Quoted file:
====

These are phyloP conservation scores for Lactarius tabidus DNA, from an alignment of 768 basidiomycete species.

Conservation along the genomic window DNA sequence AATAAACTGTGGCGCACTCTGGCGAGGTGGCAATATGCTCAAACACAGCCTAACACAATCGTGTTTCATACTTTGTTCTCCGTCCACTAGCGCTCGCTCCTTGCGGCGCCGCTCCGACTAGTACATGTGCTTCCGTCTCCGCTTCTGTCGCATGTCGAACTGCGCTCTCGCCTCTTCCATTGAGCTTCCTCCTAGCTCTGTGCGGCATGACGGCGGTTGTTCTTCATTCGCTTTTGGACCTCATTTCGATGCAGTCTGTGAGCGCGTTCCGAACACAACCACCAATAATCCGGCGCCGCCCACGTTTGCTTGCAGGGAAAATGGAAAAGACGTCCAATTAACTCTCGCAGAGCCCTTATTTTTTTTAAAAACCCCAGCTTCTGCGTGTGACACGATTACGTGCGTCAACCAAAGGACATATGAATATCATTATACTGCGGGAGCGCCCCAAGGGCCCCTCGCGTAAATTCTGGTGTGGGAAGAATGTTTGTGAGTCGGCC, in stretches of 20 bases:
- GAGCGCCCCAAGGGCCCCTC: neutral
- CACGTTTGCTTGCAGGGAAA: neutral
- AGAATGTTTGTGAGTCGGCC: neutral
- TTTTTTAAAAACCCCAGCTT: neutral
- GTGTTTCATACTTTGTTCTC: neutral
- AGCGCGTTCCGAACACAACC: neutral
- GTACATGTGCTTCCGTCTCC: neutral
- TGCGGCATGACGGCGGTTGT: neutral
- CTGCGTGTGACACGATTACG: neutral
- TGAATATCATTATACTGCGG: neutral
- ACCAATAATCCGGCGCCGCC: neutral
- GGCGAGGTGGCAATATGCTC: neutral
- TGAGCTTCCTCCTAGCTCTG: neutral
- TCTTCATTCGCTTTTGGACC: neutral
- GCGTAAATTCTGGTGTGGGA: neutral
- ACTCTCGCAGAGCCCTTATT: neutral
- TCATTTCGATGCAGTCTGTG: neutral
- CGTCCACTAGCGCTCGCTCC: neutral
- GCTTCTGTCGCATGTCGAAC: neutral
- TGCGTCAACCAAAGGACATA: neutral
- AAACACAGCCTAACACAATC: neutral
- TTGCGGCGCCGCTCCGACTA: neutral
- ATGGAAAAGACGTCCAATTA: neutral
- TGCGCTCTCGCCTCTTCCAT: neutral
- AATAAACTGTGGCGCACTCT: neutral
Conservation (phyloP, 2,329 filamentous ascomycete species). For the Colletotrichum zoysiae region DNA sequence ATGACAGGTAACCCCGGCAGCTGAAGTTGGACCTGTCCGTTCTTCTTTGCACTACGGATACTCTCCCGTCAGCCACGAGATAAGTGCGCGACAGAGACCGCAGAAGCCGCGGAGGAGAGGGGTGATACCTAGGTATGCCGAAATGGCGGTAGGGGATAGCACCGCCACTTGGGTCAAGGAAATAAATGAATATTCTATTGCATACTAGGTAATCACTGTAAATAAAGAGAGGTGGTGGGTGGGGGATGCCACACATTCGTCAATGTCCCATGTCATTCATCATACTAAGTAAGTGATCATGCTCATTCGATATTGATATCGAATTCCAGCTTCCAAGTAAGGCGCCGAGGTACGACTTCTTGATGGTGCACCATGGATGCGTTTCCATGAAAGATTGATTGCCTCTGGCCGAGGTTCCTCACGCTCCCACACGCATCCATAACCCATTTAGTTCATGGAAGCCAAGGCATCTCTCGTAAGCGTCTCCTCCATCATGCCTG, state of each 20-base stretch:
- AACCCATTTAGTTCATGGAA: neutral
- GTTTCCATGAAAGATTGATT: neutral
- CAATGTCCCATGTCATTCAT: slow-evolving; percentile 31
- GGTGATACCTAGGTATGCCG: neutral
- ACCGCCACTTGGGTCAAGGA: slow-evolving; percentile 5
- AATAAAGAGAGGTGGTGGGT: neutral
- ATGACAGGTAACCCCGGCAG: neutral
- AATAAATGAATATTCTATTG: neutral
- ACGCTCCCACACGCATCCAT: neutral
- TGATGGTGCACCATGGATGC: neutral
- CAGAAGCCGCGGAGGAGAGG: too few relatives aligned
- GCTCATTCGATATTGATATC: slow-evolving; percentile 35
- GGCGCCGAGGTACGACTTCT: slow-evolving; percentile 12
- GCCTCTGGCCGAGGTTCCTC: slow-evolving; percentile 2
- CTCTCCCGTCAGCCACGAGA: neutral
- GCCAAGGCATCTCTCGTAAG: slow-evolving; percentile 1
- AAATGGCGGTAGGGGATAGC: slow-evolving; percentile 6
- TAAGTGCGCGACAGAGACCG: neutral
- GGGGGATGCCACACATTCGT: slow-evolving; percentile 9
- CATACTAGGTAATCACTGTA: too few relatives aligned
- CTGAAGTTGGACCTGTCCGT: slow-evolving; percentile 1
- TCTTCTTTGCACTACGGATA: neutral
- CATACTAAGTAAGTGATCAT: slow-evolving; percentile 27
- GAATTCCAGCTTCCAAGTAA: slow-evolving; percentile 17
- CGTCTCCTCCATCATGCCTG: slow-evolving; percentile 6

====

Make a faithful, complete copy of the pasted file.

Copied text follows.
These are phyloP conservation scores for Lactarius tabidus DNA, from an alignment of 768 basidiomycete species.

Conservation along the genomic window DNA sequence AATAAACTGTGGCGCACTCTGGCGAGGTGGCAATATGCTCAAACACAGCCTAACACAATCGTGTTTCATACTTTGTTCTCCGTCCACTAGCGCTCGCTCCTTGCGGCGCCGCTCCGACTAGTACATGTGCTTCCGTCTCCGCTTCTGTCGCATGTCGAACTGCGCTCTCGCCTCTTCCATTGAGCTTCCTCCTAGCTCTGTGCGGCATGACGGCGGTTGTTCTTCATTCGCTTTTGGACCTCATTTCGATGCAGTCTGTGAGCGCGTTCCGAACACAACCACCAATAATCCGGCGCCGCCCACGTTTGCTTGCAGGGAAAATGGAAAAGACGTCCAATTAACTCTCGCAGAGCCCTTATTTTTTTTAAAAACCCCAGCTTCTGCGTGTGACACGATTACGTGCGTCAACCAAAGGACATATGAATATCATTATACTGCGGGAGCGCCCCAAGGGCCCCTCGCGTAAATTCTGGTGTGGGAAGAATGTTTGTGAGTCGGCC, in stretches of 20 bases:
- GAGCGCCCCAAGGGCCCCTC: neutral
- CACGTTTGCTTGCAGGGAAA: neutral
- AGAATGTTTGTGAGTCGGCC: neutral
- TTTTTTAAAAACCCCAGCTT: neutral
- GTGTTTCATACTTTGTTCTC: neutral
- AGCGCGTTCCGAACACAACC: neutral
- GTACATGTGCTTCCGTCTCC: neutral
- TGCGGCATGACGGCGGTTGT: neutral
- CTGCGTGTGACACGATTACG: neutral
- TGAATATCATTATACTGCGG: neutral
- ACCAATAATCCGGCGCCGCC: neutral
- GGCGAGGTGGCAATATGCTC: neutral
- TGAGCTTCCTCCTAGCTCTG: neutral
- TCTTCATTCGCTTTTGGACC: neutral
- GCGTAAATTCTGGTGTGGGA: neutral
- ACTCTCGCAGAGCCCTTATT: neutral
- TCATTTCGATGCAGTCTGTG: neutral
- CGTCCACTAGCGCTCGCTCC: neutral
- GCTTCTGTCGCATGTCGAAC: neutral
- TGCGTCAACCAAAGGACATA: neutral
- AAACACAGCCTAACACAATC: neutral
- TTGCGGCGCCGCTCCGACTA: neutral
- ATGGAAAAGACGTCCAATTA: neutral
- TGCGCTCTCGCCTCTTCCAT: neutral
- AATAAACTGTGGCGCACTCT: neutral
Conservation (phyloP, 2,329 filamentous ascomycete species). For the Colletotrichum zoysiae region DNA sequence ATGACAGGTAACCCCGGCAGCTGAAGTTGGACCTGTCCGTTCTTCTTTGCACTACGGATACTCTCCCGTCAGCCACGAGATAAGTGCGCGACAGAGACCGCAGAAGCCGCGGAGGAGAGGGGTGATACCTAGGTATGCCGAAATGGCGGTAGGGGATAGCACCGCCACTTGGGTCAAGGAAATAAATGAATATTCTATTGCATACTAGGTAATCACTGTAAATAAAGAGAGGTGGTGGGTGGGGGATGCCACACATTCGTCAATGTCCCATGTCATTCATCATACTAAGTAAGTGATCATGCTCATTCGATATTGATATCGAATTCCAGCTTCCAAGTAAGGCGCCGAGGTACGACTTCTTGATGGTGCACCATGGATGCGTTTCCATGAAAGATTGATTGCCTCTGGCCGAGGTTCCTCACGCTCCCACACGCATCCATAACCCATTTAGTTCATGGAAGCCAAGGCATCTCTCGTAAGCGTCTCCTCCATCATGCCTG, state of each 20-base stretch:
- AACCCATTTAGTTCATGGAA: neutral
- GTTTCCATGAAAGATTGATT: neutral
- CAATGTCCCATGTCATTCAT: slow-evolving; percentile 31
- GGTGATACCTAGGTATGCCG: neutral
- ACCGCCACTTGGGTCAAGGA: slow-evolving; percentile 5
- AATAAAGAGAGGTGGTGGGT: neutral
- ATGACAGGTAACCCCGGCAG: neutral
- AATAAATGAATATTCTATTG: neutral
- ACGCTCCCACACGCATCCAT: neutral
- TGATGGTGCACCATGGATGC: neutral
- CAGAAGCCGCGGAGGAGAGG: too few relatives aligned
- GCTCATTCGATATTGATATC: slow-evolving; percentile 35
- GGCGCCGAGGTACGACTTCT: slow-evolving; percentile 12
- GCCTCTGGCCGAGGTTCCTC: slow-evolving; percentile 2
- CTCTCCCGTCAGCCACGAGA: neutral
- GCCAAGGCATCTCTCGTAAG: slow-evolving; percentile 1
- AAATGGCGGTAGGGGATAGC: slow-evolving; percentile 6
- TAAGTGCGCGACAGAGACCG: neutral
- GGGGGATGCCACACATTCGT: slow-evolving; percentile 9
- CATACTAGGTAATCACTGTA: too few relatives aligned
- CTGAAGTTGGACCTGTCCGT: slow-evolving; percentile 1
- TCTTCTTTGCACTACGGATA: neutral
- CATACTAAGTAAGTGATCAT: slow-evolving; percentile 27
- GAATTCCAGCTTCCAAGTAA: slow-evolving; percentile 17
- CGTCTCCTCCATCATGCCTG: slow-evolving; percentile 6